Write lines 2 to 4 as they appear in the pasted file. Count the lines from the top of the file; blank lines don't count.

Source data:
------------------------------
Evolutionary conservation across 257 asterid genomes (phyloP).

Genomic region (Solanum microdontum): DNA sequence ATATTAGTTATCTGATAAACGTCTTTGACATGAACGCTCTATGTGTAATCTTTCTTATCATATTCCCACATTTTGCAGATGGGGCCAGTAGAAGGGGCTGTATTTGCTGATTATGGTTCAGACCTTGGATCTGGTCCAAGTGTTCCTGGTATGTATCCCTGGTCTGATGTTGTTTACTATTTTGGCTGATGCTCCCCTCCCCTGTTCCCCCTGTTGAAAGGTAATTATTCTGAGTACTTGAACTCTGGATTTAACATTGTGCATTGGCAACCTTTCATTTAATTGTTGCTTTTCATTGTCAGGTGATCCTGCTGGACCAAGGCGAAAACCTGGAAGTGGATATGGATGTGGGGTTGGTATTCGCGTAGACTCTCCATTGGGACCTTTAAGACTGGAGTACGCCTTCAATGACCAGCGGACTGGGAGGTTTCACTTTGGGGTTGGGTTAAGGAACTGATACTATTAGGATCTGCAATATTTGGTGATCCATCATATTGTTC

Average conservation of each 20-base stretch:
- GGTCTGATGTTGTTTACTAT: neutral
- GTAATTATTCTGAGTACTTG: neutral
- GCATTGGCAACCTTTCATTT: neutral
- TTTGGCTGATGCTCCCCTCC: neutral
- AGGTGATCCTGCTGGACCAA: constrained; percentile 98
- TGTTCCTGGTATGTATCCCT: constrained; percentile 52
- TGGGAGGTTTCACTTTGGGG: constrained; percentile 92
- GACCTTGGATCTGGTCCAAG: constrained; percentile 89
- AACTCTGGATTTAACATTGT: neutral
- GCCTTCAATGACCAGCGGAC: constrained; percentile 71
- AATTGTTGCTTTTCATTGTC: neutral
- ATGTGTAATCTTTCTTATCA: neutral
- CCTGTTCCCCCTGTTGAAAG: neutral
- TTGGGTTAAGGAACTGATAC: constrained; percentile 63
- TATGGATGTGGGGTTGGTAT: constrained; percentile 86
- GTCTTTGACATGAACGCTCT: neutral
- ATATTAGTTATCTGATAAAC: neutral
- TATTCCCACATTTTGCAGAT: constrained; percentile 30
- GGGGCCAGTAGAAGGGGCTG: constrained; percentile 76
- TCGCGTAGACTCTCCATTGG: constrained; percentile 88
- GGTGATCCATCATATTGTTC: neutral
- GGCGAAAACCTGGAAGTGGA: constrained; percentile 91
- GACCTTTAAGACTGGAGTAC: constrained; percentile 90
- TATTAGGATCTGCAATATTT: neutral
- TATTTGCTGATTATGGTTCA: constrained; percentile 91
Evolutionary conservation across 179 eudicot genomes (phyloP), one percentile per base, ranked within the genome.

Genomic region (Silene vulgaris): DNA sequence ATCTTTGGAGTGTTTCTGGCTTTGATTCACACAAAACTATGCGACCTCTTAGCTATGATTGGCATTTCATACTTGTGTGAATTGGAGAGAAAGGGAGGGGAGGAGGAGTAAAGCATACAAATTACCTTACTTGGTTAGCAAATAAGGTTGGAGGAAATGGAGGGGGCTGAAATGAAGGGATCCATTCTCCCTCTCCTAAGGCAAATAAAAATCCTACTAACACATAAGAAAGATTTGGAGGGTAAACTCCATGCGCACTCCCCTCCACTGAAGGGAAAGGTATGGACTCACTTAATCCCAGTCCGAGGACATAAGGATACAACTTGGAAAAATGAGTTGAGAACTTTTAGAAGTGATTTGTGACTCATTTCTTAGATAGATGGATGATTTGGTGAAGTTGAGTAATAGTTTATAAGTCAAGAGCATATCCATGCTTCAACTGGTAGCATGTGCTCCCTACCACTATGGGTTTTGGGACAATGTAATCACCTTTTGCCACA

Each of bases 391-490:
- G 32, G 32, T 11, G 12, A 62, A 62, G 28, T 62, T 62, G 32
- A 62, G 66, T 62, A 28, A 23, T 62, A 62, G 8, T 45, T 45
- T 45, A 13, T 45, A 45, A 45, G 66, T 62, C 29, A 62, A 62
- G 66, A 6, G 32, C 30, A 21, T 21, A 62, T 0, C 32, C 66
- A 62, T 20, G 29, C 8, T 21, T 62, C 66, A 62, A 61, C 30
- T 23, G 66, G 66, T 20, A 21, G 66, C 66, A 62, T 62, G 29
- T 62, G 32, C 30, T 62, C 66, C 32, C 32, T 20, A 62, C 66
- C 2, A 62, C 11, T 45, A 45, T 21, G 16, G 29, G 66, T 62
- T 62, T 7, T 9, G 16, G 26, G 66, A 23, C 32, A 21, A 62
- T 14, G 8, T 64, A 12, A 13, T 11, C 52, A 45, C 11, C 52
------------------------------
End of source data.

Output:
Genomic region (Solanum microdontum): DNA sequence ATATTAGTTATCTGATAAACGTCTTTGACATGAACGCTCTATGTGTAATCTTTCTTATCATATTCCCACATTTTGCAGATGGGGCCAGTAGAAGGGGCTGTATTTGCTGATTATGGTTCAGACCTTGGATCTGGTCCAAGTGTTCCTGGTATGTATCCCTGGTCTGATGTTGTTTACTATTTTGGCTGATGCTCCCCTCCCCTGTTCCCCCTGTTGAAAGGTAATTATTCTGAGTACTTGAACTCTGGATTTAACATTGTGCATTGGCAACCTTTCATTTAATTGTTGCTTTTCATTGTCAGGTGATCCTGCTGGACCAAGGCGAAAACCTGGAAGTGGATATGGATGTGGGGTTGGTATTCGCGTAGACTCTCCATTGGGACCTTTAAGACTGGAGTACGCCTTCAATGACCAGCGGACTGGGAGGTTTCACTTTGGGGTTGGGTTAAGGAACTGATACTATTAGGATCTGCAATATTTGGTGATCCATCATATTGTTC

Average conservation of each 20-base stretch:
- GGTCTGATGTTGTTTACTAT: neutral